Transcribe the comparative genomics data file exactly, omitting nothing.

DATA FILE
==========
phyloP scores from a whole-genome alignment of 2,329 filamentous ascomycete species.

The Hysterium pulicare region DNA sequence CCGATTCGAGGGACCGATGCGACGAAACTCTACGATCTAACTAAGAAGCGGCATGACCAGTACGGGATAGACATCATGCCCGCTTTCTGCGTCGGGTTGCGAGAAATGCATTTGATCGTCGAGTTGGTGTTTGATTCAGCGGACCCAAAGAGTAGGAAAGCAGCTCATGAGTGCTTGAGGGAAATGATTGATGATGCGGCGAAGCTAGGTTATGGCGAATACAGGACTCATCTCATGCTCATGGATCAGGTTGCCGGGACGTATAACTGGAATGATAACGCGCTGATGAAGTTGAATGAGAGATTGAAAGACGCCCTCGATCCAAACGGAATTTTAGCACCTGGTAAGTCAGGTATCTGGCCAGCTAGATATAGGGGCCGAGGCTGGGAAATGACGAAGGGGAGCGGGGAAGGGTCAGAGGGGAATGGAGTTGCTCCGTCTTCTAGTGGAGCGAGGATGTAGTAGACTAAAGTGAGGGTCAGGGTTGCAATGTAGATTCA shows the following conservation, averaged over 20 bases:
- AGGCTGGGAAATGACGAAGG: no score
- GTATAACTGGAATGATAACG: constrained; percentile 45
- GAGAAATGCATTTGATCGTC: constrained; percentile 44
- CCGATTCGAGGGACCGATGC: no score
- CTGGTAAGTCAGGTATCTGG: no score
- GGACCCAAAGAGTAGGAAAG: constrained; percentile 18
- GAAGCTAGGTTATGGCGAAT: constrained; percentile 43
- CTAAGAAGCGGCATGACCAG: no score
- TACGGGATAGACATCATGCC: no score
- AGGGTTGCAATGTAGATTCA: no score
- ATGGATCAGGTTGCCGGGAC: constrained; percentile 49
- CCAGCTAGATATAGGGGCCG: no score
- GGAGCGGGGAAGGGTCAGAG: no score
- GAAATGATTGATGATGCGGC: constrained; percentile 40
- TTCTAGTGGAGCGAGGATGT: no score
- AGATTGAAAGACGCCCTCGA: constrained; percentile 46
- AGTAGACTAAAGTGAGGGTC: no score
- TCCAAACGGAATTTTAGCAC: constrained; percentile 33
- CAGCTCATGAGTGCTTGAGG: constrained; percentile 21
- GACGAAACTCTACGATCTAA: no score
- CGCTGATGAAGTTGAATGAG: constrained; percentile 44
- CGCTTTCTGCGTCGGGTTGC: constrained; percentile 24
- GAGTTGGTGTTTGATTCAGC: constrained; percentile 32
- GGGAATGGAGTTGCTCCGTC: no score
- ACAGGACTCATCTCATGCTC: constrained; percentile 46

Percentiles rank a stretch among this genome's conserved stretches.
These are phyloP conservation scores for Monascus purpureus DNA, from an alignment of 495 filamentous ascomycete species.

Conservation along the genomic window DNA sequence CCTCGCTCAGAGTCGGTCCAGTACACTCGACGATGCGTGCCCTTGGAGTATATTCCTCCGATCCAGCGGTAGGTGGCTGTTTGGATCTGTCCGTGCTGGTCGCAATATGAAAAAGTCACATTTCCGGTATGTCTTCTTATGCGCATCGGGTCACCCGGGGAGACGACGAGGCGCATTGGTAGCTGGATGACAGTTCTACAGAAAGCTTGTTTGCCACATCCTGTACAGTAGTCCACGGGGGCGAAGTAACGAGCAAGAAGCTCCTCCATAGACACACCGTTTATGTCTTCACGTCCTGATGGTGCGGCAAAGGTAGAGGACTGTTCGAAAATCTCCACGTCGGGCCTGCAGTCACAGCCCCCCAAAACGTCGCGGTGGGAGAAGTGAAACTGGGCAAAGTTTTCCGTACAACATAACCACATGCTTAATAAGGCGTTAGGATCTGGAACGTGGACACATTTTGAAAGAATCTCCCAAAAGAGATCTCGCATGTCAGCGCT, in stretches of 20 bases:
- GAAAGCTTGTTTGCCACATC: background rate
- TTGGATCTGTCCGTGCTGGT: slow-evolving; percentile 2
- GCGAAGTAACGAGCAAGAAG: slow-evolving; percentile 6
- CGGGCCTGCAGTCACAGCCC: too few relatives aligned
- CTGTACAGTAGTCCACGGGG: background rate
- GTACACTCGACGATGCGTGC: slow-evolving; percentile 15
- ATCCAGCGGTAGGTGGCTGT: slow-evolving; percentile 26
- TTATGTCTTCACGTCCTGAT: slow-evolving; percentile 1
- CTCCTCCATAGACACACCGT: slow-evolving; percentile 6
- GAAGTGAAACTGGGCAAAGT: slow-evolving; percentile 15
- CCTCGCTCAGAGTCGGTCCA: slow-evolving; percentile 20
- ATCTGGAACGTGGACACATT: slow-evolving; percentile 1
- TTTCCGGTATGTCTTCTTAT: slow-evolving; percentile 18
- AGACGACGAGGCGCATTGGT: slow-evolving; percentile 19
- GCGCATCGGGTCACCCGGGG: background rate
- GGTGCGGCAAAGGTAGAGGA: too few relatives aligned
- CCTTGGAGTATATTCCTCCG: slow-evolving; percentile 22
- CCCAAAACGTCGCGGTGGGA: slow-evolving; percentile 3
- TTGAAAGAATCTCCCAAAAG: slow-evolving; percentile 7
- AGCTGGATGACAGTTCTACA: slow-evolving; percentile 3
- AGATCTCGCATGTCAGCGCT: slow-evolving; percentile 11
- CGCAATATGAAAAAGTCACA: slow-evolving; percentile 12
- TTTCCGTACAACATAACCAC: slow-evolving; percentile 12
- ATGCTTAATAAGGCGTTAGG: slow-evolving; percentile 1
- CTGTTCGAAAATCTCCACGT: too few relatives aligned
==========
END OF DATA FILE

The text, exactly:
phyloP scores from a whole-genome alignment of 2,329 filamentous ascomycete species.

The Hysterium pulicare region DNA sequence CCGATTCGAGGGACCGATGCGACGAAACTCTACGATCTAACTAAGAAGCGGCATGACCAGTACGGGATAGACATCATGCCCGCTTTCTGCGTCGGGTTGCGAGAAATGCATTTGATCGTCGAGTTGGTGTTTGATTCAGCGGACCCAAAGAGTAGGAAAGCAGCTCATGAGTGCTTGAGGGAAATGATTGATGATGCGGCGAAGCTAGGTTATGGCGAATACAGGACTCATCTCATGCTCATGGATCAGGTTGCCGGGACGTATAACTGGAATGATAACGCGCTGATGAAGTTGAATGAGAGATTGAAAGACGCCCTCGATCCAAACGGAATTTTAGCACCTGGTAAGTCAGGTATCTGGCCAGCTAGATATAGGGGCCGAGGCTGGGAAATGACGAAGGGGAGCGGGGAAGGGTCAGAGGGGAATGGAGTTGCTCCGTCTTCTAGTGGAGCGAGGATGTAGTAGACTAAAGTGAGGGTCAGGGTTGCAATGTAGATTCA shows the following conservation, averaged over 20 bases:
- AGGCTGGGAAATGACGAAGG: no score
- GTATAACTGGAATGATAACG: constrained; percentile 45
- GAGAAATGCATTTGATCGTC: constrained; percentile 44
- CCGATTCGAGGGACCGATGC: no score
- CTGGTAAGTCAGGTATCTGG: no score
- GGACCCAAAGAGTAGGAAAG: constrained; percentile 18
- GAAGCTAGGTTATGGCGAAT: constrained; percentile 43
- CTAAGAAGCGGCATGACCAG: no score
- TACGGGATAGACATCATGCC: no score
- AGGGTTGCAATGTAGATTCA: no score
- ATGGATCAGGTTGCCGGGAC: constrained; percentile 49
- CCAGCTAGATATAGGGGCCG: no score
- GGAGCGGGGAAGGGTCAGAG: no score
- GAAATGATTGATGATGCGGC: constrained; percentile 40
- TTCTAGTGGAGCGAGGATGT: no score
- AGATTGAAAGACGCCCTCGA: constrained; percentile 46
- AGTAGACTAAAGTGAGGGTC: no score
- TCCAAACGGAATTTTAGCAC: constrained; percentile 33
- CAGCTCATGAGTGCTTGAGG: constrained; percentile 21
- GACGAAACTCTACGATCTAA: no score
- CGCTGATGAAGTTGAATGAG: constrained; percentile 44
- CGCTTTCTGCGTCGGGTTGC: constrained; percentile 24
- GAGTTGGTGTTTGATTCAGC: constrained; percentile 32
- GGGAATGGAGTTGCTCCGTC: no score
- ACAGGACTCATCTCATGCTC: constrained; percentile 46

Percentiles rank a stretch among this genome's conserved stretches.
These are phyloP conservation scores for Monascus purpureus DNA, from an alignment of 495 filamentous ascomycete species.

Conservation along the genomic window DNA sequence CCTCGCTCAGAGTCGGTCCAGTACACTCGACGATGCGTGCCCTTGGAGTATATTCCTCCGATCCAGCGGTAGGTGGCTGTTTGGATCTGTCCGTGCTGGTCGCAATATGAAAAAGTCACATTTCCGGTATGTCTTCTTATGCGCATCGGGTCACCCGGGGAGACGACGAGGCGCATTGGTAGCTGGATGACAGTTCTACAGAAAGCTTGTTTGCCACATCCTGTACAGTAGTCCACGGGGGCGAAGTAACGAGCAAGAAGCTCCTCCATAGACACACCGTTTATGTCTTCACGTCCTGATGGTGCGGCAAAGGTAGAGGACTGTTCGAAAATCTCCACGTCGGGCCTGCAGTCACAGCCCCCCAAAACGTCGCGGTGGGAGAAGTGAAACTGGGCAAAGTTTTCCGTACAACATAACCACATGCTTAATAAGGCGTTAGGATCTGGAACGTGGACACATTTTGAAAGAATCTCCCAAAAGAGATCTCGCATGTCAGCGCT, in stretches of 20 bases:
- GAAAGCTTGTTTGCCACATC: background rate
- TTGGATCTGTCCGTGCTGGT: slow-evolving; percentile 2
- GCGAAGTAACGAGCAAGAAG: slow-evolving; percentile 6
- CGGGCCTGCAGTCACAGCCC: too few relatives aligned
- CTGTACAGTAGTCCACGGGG: background rate
- GTACACTCGACGATGCGTGC: slow-evolving; percentile 15
- ATCCAGCGGTAGGTGGCTGT: slow-evolving; percentile 26
- TTATGTCTTCACGTCCTGAT: slow-evolving; percentile 1
- CTCCTCCATAGACACACCGT: slow-evolving; percentile 6
- GAAGTGAAACTGGGCAAAGT: slow-evolving; percentile 15
- CCTCGCTCAGAGTCGGTCCA: slow-evolving; percentile 20
- ATCTGGAACGTGGACACATT: slow-evolving; percentile 1
- TTTCCGGTATGTCTTCTTAT: slow-evolving; percentile 18
- AGACGACGAGGCGCATTGGT: slow-evolving; percentile 19
- GCGCATCGGGTCACCCGGGG: background rate
- GGTGCGGCAAAGGTAGAGGA: too few relatives aligned
- CCTTGGAGTATATTCCTCCG: slow-evolving; percentile 22
- CCCAAAACGTCGCGGTGGGA: slow-evolving; percentile 3
- TTGAAAGAATCTCCCAAAAG: slow-evolving; percentile 7
- AGCTGGATGACAGTTCTACA: slow-evolving; percentile 3
- AGATCTCGCATGTCAGCGCT: slow-evolving; percentile 11
- CGCAATATGAAAAAGTCACA: slow-evolving; percentile 12
- TTTCCGTACAACATAACCAC: slow-evolving; percentile 12
- ATGCTTAATAAGGCGTTAGG: slow-evolving; percentile 1
- CTGTTCGAAAATCTCCACGT: too few relatives aligned